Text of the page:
A New Series of Books for Children Who Struggle with Reading
Royal Fireworks Press has published a series of dyslexia-friendly books, adding to our collection of American history books called Adventures on the American Frontier. The release of this series was delayed by the coronavirus crisis, but now that we are settling in to a new work-from-home routine, we see no reason not to announce it so that parents of children who struggle to read, or even parents of children who love to listen to stories rather than to read them (the books contain an audio feature), can provide their kids with a new set of books that will entertain them while teaching them about an important but often-overlooked aspect of our national heritage.
Pioneers on the Early Waterways chronicles the advent of travel by water in America. In the country’s earliest days, there were no roads; the lakes and river systems were the highways, and they were the easiest way to transport goods and people before roads were cut through the wilderness. With the invention of the steam engine came the invention of the steamboat, and soon steamboats were pushing people and goods up and down the rivers in ways that had not been possible before. But people were using that same steam engine to develop a better method of land transport, and it wasn’t long before the steam locomotive was competing with the steamboat in a race to settle the country and build a strong economy. Ultimately, the locomotive won.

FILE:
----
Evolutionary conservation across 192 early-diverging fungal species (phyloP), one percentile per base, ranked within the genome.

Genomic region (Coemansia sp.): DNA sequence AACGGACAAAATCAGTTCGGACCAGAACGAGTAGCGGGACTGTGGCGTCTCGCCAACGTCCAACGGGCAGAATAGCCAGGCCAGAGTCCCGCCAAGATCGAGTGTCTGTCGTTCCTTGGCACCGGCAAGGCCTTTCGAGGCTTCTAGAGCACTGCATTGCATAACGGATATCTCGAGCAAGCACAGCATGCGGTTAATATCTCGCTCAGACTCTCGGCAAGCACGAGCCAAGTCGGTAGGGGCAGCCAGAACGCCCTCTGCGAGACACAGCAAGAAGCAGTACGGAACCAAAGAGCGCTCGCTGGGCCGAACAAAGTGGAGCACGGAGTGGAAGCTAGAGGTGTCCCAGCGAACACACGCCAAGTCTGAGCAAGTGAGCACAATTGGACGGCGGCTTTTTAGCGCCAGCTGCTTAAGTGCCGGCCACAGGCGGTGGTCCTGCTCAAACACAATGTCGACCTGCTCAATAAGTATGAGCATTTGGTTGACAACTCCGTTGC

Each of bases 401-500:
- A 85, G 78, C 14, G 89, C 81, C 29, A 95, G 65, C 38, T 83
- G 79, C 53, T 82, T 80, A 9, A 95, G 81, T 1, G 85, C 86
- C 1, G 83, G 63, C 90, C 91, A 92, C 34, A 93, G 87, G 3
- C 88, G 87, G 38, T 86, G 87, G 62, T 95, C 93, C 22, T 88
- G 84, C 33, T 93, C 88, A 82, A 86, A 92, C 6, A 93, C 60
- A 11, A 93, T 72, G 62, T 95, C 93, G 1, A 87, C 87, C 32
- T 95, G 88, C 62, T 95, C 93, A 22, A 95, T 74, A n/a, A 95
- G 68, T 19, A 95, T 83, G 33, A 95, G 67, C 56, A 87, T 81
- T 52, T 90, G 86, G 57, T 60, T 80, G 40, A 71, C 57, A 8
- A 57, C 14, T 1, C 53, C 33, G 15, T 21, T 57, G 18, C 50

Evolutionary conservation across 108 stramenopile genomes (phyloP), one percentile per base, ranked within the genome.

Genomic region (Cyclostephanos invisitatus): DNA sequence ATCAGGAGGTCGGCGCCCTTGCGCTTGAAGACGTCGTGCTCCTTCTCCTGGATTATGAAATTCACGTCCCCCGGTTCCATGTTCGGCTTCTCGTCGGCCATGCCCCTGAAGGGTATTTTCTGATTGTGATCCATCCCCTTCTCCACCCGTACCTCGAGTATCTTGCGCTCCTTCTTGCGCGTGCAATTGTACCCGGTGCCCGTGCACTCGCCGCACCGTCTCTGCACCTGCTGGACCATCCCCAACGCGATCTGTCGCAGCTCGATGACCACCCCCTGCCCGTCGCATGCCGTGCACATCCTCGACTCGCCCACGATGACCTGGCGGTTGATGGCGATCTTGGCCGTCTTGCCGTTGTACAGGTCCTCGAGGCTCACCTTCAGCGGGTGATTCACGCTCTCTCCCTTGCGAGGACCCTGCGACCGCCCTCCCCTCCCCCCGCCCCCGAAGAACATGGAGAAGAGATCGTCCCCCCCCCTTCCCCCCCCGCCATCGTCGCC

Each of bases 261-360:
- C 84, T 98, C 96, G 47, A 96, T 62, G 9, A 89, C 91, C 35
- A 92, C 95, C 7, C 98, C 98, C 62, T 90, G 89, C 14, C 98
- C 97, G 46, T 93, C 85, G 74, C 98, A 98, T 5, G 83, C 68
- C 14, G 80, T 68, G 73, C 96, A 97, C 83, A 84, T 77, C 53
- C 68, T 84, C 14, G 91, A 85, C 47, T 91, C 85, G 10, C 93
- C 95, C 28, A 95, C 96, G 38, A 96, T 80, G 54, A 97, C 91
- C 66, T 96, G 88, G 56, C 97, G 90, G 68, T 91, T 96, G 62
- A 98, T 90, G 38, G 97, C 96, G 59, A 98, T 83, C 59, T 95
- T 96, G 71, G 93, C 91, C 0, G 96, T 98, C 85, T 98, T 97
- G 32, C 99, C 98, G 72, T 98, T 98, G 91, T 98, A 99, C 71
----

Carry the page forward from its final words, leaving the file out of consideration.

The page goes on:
In the meantime, however, the steamboat was critical to the expansion of the country, and several famous people got their start working on them or working toward a dream of one day working on them. This series of ten books includes stories about Mark Twain, Buffalo Bill, and even President James Garfield. Davy Crockett appears in a hilarious story, too, although his time on the river came before the steamboat made her appearance.
These books, like all of the books in the Adventures on the American Frontier collection, are specially designed for children with reading disorders or children who struggle with reading. They are printed in a dyslexia-friendly font, have nice wide margins and generous space between the lines, and are narrated so that children can follow along. Each page or spread of two pages contains a QR code to the audio. The books are also illustrated, offering an extra treat every so often for visual learners and those who have trouble conceptualizing what they read or hear.
Here is a sample of the audio:
Just because our schools are closed, it doesn’t mean that our kids have to stop learning. And the best way to learn—especially when you’re stuck at home, and lots of things seem more fun than schoolwork—is to enjoy what you’re learning. The Pioneers on the Early Waterways Dyslexia Series will help children learn about an important aspect of American history—and the kids will enjoy themselves in the process.
Check out the five other series of books in the Adventures on the American Frontier collection, which includes Men on Iron Horses. That six-part series explores the invention of the steam locomotive and the building of a railway system across America, and it makes a nice complement with Pioneers on the Early Waterways.
We wish everyone good health during this time.